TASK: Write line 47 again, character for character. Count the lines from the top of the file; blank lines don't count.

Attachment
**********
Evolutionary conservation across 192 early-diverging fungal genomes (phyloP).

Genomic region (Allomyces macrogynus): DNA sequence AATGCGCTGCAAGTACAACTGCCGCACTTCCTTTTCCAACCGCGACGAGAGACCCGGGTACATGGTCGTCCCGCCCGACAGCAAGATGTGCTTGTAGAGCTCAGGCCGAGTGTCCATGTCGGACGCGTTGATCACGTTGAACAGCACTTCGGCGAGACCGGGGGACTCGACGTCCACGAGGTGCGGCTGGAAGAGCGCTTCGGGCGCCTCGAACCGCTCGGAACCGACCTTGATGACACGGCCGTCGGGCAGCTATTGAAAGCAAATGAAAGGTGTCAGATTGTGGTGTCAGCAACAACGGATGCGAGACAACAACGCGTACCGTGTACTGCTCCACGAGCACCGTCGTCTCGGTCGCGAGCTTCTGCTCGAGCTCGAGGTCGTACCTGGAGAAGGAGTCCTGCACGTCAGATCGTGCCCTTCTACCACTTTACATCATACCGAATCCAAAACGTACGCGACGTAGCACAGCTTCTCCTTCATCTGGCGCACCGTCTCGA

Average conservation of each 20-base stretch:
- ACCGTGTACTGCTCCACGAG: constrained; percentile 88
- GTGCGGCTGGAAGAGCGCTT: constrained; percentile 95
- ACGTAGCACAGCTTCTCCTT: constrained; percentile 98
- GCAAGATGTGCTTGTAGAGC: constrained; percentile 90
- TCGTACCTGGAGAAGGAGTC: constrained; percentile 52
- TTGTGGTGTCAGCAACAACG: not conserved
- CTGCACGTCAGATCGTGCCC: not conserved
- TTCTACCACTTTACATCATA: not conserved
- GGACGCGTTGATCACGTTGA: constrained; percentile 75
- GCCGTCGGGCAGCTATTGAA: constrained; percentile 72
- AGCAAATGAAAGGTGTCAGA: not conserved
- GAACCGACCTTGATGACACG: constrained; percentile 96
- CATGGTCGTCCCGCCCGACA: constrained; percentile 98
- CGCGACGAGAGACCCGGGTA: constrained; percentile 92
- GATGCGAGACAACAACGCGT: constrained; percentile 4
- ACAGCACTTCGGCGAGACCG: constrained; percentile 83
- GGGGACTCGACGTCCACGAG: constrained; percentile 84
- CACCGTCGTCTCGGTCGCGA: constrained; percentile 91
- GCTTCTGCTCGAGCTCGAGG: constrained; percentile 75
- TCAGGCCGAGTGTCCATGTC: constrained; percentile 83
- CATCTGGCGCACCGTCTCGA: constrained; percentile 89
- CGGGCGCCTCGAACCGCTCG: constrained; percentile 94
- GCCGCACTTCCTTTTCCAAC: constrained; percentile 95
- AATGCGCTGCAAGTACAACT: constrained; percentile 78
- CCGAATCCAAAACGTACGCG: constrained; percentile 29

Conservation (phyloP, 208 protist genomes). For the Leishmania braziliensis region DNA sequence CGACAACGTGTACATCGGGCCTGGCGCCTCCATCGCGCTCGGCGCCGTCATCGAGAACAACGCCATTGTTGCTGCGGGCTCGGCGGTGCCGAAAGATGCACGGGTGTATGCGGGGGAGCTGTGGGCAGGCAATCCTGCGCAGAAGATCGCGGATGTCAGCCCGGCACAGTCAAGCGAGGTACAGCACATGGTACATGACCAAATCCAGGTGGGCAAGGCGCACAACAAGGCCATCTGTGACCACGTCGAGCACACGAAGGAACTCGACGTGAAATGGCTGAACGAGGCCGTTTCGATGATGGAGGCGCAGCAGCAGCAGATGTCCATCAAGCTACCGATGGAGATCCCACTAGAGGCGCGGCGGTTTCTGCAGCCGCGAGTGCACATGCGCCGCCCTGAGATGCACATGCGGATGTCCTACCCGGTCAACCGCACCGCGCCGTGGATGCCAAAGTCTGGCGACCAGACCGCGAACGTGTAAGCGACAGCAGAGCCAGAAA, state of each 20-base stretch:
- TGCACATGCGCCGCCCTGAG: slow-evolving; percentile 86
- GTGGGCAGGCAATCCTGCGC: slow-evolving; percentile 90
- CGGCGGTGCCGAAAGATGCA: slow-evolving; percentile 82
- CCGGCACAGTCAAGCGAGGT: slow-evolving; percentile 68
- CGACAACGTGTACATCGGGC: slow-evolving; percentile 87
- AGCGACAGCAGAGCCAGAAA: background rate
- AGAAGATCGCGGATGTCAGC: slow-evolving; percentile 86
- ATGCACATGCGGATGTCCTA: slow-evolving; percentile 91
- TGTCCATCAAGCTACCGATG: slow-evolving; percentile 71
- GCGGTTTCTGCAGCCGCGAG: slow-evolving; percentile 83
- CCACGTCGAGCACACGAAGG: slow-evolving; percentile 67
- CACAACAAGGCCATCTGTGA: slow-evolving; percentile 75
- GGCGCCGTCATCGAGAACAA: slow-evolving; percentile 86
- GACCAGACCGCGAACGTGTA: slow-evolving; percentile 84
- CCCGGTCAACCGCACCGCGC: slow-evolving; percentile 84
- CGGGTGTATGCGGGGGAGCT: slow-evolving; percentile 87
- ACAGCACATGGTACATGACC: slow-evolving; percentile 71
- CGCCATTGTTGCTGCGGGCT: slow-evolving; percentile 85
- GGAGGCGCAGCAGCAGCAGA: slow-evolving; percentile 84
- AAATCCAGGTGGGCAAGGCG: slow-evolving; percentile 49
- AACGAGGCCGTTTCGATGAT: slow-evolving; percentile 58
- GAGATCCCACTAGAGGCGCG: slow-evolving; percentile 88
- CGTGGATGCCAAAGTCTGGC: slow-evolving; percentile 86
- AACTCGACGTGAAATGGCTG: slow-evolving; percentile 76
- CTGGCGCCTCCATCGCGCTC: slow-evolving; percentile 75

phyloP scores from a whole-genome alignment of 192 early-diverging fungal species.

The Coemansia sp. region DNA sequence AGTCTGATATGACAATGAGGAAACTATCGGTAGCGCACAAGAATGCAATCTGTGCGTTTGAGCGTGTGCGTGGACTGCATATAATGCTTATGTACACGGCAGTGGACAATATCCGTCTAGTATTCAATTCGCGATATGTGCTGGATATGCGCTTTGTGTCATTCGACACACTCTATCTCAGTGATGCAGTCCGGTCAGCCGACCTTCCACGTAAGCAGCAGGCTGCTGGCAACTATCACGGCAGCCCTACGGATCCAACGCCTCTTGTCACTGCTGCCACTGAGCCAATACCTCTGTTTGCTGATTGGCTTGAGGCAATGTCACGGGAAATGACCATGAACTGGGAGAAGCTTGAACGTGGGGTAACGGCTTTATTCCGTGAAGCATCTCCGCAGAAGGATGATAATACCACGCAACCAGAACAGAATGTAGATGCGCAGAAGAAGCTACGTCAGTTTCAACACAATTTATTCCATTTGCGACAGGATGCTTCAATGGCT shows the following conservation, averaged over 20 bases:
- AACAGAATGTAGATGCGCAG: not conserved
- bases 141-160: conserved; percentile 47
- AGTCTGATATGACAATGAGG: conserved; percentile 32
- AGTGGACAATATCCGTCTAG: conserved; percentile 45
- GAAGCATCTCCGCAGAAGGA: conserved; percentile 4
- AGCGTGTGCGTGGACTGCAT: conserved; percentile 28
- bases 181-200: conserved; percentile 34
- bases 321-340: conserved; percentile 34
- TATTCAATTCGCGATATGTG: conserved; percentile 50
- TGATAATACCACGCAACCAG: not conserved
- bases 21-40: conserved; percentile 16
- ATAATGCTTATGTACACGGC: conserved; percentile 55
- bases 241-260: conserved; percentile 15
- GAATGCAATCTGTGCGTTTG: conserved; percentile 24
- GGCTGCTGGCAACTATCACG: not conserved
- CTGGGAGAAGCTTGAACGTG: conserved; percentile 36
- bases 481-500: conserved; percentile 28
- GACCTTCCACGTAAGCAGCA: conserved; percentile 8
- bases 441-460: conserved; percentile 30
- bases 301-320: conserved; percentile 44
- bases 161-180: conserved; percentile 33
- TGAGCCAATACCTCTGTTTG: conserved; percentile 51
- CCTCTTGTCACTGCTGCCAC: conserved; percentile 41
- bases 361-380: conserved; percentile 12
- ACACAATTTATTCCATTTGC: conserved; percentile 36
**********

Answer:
- CGCCATTGTTGCTGCGGGCT: slow-evolving; percentile 85